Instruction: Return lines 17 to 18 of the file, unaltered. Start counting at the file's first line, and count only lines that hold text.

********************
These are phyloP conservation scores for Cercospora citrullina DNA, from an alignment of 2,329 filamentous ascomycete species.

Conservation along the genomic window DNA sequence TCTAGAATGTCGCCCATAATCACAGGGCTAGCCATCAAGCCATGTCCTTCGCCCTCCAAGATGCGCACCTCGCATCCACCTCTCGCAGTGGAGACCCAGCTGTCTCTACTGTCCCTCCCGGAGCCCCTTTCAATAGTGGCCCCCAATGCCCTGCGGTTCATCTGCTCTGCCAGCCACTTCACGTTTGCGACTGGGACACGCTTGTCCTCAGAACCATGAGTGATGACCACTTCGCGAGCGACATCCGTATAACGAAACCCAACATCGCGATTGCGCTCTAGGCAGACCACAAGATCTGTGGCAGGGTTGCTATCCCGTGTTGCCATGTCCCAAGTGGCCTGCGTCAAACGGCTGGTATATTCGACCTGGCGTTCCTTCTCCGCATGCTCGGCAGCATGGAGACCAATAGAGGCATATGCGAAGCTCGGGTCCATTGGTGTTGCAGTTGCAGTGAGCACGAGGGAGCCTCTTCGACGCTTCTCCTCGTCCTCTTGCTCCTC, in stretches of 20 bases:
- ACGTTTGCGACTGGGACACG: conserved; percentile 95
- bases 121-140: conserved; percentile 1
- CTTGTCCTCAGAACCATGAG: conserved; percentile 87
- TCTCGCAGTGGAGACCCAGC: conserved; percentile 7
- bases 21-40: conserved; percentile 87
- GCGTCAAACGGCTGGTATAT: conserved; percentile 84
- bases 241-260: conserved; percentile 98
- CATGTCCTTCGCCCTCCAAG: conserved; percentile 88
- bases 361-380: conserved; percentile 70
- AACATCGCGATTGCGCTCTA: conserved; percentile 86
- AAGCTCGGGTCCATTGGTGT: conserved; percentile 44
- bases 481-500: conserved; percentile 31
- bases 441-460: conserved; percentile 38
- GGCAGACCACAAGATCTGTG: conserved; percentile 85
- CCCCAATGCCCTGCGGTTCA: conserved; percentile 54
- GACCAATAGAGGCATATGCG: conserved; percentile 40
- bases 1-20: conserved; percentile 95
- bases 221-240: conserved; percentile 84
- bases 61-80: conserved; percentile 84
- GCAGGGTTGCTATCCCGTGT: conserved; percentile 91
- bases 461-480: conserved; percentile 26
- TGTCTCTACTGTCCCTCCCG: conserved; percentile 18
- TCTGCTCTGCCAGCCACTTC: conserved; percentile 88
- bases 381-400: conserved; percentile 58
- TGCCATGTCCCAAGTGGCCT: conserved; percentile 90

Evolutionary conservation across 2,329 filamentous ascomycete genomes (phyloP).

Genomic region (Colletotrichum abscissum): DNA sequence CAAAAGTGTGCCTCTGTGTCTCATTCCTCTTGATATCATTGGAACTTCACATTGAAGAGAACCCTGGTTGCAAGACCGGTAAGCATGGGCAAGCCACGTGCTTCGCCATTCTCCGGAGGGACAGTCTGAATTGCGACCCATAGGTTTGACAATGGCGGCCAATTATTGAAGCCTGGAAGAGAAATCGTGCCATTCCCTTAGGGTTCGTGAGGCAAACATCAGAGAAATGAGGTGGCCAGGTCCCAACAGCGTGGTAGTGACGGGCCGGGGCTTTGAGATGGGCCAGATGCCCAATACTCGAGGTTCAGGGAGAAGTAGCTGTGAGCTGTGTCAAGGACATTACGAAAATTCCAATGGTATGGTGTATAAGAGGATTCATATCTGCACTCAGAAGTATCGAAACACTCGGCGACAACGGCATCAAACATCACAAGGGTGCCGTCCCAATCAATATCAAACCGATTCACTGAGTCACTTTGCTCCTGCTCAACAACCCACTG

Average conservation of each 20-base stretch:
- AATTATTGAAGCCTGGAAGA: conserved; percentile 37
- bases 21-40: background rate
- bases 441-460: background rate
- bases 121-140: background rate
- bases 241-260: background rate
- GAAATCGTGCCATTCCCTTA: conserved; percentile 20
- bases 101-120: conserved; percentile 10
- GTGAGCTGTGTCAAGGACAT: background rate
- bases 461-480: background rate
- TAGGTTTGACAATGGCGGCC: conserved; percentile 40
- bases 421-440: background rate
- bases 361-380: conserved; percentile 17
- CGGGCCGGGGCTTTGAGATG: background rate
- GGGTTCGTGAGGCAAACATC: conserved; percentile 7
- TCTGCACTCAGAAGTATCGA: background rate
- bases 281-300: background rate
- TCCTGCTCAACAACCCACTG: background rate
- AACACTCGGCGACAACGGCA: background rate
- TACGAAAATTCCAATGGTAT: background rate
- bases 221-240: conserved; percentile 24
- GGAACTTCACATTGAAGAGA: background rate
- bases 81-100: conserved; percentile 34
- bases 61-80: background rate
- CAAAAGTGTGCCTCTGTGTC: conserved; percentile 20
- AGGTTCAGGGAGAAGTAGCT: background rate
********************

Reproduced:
- CCCCAATGCCCTGCGGTTCA: conserved; percentile 54
- GACCAATAGAGGCATATGCG: conserved; percentile 40